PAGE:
types of pain and how pain is measured

Pain is a distressing feeling often caused by intense or damaging stimuli, such as stubbing a toe, burning a finger, putting alcohol on a cut, or bumping the “funny bone”. Because it is a complex, subjective phenomenon, defining pain has been a challenge. The International Association for the Study of Pain’s widely used definition states: “Pain is an unpleasant sensory and emotional experience associated with actual or potential tissue damage, or described in terms of such damage.” In medical diagnosis, pain is regarded as a symptom of an underlying condition.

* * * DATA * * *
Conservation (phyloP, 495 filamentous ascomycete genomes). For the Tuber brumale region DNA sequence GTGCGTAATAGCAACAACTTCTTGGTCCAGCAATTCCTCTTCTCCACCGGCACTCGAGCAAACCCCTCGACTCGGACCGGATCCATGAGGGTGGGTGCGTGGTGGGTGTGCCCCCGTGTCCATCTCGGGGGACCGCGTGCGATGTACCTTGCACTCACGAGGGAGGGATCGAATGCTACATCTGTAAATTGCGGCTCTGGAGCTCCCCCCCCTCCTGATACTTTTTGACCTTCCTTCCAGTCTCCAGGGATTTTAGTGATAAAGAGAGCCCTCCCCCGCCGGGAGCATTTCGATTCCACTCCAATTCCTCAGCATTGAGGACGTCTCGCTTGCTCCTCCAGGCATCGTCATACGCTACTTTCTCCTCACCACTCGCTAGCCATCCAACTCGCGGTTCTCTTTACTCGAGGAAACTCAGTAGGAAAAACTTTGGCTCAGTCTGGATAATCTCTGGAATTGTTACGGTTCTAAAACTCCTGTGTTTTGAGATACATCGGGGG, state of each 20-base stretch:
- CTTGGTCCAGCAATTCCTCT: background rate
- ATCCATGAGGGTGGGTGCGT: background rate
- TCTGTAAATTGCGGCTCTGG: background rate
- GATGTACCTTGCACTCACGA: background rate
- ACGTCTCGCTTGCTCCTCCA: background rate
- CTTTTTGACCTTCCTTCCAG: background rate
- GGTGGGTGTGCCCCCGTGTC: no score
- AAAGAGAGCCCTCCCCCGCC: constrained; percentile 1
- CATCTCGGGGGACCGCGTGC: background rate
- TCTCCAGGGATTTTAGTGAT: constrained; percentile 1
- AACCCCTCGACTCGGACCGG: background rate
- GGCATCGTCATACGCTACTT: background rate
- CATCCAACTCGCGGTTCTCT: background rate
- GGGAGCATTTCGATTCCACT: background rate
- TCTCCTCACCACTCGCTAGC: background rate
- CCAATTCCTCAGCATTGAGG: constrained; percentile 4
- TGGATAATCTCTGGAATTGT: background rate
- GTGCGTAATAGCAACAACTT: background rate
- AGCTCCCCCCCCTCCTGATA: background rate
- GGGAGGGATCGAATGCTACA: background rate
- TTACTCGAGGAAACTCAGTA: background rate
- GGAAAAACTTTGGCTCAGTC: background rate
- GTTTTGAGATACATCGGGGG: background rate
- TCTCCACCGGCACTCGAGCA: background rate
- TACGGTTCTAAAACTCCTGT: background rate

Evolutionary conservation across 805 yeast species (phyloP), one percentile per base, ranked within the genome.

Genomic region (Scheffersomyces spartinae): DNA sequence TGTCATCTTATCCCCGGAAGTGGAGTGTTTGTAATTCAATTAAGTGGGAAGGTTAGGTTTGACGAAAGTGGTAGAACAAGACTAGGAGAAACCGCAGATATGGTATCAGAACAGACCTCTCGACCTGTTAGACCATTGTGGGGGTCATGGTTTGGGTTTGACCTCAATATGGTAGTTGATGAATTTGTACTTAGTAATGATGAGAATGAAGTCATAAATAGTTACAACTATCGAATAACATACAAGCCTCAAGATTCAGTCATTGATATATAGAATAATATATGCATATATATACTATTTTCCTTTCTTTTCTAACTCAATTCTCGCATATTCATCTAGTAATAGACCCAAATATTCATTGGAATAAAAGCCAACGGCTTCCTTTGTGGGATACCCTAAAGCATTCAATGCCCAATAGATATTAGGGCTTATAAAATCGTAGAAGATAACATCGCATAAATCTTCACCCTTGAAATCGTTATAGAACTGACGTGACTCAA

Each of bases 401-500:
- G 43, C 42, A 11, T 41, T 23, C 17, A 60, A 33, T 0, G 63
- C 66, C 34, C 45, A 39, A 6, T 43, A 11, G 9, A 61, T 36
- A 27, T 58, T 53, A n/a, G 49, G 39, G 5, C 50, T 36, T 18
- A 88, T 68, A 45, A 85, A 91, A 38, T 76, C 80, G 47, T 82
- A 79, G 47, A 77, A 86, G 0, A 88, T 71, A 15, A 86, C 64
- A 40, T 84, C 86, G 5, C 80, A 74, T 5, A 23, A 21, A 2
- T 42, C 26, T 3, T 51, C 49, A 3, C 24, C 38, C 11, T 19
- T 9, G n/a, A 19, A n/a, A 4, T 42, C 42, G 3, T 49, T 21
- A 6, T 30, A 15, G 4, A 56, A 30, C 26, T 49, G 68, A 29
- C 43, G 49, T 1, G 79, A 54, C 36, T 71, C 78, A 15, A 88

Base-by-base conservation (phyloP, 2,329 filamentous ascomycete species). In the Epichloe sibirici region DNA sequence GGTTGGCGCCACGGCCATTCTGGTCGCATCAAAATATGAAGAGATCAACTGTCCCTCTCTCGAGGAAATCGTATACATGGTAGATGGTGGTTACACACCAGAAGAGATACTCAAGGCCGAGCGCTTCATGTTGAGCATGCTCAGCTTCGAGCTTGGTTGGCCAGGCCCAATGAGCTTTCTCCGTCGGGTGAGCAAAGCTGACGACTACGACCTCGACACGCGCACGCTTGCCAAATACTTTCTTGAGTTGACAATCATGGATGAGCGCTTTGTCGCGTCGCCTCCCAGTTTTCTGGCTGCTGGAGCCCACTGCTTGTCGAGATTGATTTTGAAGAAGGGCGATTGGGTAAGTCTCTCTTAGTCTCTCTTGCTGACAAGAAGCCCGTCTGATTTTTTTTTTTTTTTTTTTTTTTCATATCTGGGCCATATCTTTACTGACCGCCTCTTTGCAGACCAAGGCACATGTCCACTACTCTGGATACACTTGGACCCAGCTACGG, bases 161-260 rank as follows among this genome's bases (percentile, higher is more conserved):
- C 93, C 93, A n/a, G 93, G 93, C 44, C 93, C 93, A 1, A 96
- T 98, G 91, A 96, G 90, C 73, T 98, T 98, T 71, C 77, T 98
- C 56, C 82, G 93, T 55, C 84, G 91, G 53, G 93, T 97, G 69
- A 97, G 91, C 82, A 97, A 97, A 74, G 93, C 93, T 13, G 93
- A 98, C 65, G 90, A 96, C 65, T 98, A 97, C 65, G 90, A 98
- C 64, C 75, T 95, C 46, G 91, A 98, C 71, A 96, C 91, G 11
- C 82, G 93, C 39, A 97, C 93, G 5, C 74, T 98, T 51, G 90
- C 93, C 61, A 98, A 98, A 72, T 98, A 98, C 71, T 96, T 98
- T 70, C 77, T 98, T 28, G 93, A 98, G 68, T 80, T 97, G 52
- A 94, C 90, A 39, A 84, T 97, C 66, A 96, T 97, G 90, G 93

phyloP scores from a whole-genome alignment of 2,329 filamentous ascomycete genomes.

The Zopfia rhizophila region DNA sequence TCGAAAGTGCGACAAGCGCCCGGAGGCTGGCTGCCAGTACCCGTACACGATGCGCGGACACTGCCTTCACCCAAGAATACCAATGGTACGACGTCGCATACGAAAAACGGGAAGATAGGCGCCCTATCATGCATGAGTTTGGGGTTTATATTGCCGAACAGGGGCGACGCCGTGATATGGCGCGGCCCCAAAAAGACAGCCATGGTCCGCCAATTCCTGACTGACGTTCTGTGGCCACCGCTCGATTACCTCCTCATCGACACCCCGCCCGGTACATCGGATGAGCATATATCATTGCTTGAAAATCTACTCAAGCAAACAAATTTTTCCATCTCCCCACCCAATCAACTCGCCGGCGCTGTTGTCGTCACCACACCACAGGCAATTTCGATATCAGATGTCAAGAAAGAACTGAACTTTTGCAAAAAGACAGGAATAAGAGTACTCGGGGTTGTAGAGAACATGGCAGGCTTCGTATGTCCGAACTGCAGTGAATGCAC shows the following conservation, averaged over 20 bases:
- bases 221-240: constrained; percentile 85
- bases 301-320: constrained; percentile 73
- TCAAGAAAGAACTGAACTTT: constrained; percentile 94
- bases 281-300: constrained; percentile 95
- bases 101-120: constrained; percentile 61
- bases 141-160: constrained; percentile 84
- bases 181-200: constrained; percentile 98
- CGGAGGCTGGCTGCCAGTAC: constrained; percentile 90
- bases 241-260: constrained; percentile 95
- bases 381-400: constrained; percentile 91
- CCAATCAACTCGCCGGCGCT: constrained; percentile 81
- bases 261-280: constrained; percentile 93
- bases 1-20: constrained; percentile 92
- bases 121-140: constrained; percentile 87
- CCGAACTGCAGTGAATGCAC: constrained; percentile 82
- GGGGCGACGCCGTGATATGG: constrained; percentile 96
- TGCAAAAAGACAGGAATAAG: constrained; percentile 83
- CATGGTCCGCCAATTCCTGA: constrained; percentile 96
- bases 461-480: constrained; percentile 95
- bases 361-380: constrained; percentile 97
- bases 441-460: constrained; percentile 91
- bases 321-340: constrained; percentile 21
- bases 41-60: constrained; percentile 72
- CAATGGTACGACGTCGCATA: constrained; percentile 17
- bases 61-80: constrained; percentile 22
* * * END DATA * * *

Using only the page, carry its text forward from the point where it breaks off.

A pain scale measures a patient’s pain intensity or other features. Pain scales are based on self-report, observational (behavioral), or physiological data. Self-report is considered primary and should be obtained if possible. Pain measurements help determine the severity, type, and duration of the pain, and are used to make an accurate diagnosis, determine a treatment plan, and evaluate the effectiveness of treatment. Pain scales are available for neonates, infants, children, adolescents, adults, seniors, and persons whose communication is impaired. Pain assessments are often regarded as “the 5th Vital Sign”